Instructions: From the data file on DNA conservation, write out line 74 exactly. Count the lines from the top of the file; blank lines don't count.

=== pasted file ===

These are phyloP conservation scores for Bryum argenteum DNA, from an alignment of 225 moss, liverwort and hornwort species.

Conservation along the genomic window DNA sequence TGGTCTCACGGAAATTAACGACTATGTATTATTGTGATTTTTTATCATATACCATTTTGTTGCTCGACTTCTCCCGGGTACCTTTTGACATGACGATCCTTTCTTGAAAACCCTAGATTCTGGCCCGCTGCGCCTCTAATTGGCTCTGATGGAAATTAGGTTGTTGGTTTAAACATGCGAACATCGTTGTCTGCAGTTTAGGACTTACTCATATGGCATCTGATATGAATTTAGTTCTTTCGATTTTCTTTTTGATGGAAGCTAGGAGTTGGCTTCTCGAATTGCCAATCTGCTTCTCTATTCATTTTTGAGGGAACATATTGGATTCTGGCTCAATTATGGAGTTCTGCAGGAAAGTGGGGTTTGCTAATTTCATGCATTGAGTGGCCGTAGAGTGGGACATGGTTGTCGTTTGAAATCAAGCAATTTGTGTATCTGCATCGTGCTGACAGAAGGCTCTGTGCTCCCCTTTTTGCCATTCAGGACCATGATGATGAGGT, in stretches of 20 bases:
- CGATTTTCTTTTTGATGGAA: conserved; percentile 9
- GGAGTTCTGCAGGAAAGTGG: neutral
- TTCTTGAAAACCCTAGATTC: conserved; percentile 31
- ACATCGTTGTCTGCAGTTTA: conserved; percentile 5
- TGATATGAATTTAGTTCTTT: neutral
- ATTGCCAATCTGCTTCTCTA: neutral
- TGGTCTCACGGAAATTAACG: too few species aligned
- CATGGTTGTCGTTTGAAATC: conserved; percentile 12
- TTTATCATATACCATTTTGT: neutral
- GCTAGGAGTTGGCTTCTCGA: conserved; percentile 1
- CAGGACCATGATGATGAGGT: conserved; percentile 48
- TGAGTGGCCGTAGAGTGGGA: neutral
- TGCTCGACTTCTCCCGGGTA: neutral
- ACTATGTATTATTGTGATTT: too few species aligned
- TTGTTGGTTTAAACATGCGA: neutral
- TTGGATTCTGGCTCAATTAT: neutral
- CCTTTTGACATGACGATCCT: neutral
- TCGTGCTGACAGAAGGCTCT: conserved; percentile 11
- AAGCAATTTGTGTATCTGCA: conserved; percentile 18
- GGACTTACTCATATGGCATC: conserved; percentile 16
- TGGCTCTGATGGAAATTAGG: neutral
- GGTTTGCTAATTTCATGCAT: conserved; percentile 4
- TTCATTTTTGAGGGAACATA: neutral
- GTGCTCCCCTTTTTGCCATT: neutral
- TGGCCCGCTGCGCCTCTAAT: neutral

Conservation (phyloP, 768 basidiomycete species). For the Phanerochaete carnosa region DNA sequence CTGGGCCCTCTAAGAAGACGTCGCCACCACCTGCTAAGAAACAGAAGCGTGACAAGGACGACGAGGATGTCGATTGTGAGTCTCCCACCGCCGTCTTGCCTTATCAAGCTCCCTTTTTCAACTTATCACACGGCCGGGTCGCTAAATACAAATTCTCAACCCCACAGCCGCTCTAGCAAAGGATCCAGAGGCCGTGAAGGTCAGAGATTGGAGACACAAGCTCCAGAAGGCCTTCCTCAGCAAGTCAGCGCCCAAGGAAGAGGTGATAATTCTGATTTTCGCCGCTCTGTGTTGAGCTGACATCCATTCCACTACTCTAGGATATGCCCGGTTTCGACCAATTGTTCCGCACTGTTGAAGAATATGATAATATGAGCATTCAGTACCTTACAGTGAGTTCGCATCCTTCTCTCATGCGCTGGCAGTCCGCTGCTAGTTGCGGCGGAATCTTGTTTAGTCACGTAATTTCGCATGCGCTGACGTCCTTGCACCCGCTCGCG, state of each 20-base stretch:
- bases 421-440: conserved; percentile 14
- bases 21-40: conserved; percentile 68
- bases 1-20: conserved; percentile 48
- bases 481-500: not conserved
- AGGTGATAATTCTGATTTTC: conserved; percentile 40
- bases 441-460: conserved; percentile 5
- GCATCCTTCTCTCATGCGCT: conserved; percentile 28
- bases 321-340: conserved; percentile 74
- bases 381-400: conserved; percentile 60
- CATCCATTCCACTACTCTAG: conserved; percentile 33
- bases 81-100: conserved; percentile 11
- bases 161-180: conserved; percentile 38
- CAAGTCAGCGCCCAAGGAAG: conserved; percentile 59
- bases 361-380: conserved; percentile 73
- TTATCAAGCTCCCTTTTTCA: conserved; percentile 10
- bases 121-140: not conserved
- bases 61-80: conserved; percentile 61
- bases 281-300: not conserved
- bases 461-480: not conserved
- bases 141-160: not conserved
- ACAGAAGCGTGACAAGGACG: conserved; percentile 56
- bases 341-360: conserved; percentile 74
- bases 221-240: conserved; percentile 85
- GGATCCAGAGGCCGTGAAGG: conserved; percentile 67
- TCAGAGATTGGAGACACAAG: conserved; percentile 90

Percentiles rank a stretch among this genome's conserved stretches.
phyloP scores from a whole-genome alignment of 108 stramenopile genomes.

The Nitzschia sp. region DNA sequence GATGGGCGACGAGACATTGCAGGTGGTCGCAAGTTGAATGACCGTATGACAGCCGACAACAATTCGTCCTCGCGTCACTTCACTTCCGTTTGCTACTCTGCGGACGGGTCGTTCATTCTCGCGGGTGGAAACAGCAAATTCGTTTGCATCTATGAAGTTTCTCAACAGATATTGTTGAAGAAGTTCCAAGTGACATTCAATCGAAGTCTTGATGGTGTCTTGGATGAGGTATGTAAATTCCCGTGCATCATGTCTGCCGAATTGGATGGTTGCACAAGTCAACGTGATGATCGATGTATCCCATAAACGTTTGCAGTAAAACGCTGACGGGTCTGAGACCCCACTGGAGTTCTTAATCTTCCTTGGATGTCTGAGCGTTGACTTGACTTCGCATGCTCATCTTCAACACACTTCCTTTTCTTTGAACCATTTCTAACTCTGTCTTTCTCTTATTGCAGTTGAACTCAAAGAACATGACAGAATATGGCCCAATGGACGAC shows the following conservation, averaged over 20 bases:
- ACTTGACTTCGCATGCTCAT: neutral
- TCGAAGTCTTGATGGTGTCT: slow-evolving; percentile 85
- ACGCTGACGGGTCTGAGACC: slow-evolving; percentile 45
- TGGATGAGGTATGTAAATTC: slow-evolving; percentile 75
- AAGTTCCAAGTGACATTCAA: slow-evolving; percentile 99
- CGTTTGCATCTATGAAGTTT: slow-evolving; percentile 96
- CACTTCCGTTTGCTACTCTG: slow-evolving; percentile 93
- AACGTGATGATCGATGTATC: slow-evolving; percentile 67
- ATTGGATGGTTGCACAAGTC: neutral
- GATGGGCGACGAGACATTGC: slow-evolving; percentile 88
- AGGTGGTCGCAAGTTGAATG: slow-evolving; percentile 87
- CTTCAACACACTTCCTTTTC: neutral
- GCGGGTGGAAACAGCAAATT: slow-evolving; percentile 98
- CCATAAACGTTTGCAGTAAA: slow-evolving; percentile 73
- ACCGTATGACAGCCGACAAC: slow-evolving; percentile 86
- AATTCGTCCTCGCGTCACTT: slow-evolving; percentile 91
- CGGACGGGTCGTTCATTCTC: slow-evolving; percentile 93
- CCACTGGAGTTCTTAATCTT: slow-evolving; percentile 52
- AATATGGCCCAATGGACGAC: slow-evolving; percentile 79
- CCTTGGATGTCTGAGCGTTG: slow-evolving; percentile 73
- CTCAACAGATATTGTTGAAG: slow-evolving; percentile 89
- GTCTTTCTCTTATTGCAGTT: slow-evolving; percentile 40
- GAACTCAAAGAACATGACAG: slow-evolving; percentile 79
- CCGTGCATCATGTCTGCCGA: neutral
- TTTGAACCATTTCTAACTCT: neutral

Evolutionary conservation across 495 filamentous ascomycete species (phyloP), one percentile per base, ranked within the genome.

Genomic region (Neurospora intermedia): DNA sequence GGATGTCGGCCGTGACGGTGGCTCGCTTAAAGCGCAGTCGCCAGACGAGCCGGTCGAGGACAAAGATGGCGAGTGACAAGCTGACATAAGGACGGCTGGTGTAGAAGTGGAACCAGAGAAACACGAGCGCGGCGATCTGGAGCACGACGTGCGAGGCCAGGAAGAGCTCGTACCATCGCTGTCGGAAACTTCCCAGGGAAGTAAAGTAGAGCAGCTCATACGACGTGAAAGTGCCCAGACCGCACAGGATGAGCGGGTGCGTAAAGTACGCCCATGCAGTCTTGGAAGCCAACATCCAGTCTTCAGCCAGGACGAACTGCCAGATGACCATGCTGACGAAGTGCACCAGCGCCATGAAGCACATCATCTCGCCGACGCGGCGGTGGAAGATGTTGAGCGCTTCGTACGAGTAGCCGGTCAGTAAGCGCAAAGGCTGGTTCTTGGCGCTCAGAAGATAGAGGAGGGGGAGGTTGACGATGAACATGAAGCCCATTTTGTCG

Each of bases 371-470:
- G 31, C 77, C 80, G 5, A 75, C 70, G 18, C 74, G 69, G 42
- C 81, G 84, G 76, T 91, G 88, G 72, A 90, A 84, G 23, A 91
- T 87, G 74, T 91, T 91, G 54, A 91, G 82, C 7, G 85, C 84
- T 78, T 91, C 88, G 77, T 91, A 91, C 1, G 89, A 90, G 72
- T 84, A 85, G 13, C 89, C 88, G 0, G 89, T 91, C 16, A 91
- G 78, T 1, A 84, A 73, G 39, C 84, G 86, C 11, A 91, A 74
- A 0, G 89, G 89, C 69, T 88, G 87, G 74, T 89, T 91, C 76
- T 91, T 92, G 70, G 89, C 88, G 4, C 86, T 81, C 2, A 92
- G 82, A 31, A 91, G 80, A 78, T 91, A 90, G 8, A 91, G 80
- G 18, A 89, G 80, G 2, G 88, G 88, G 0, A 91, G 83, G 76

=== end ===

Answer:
- CCACTGGAGTTCTTAATCTT: slow-evolving; percentile 52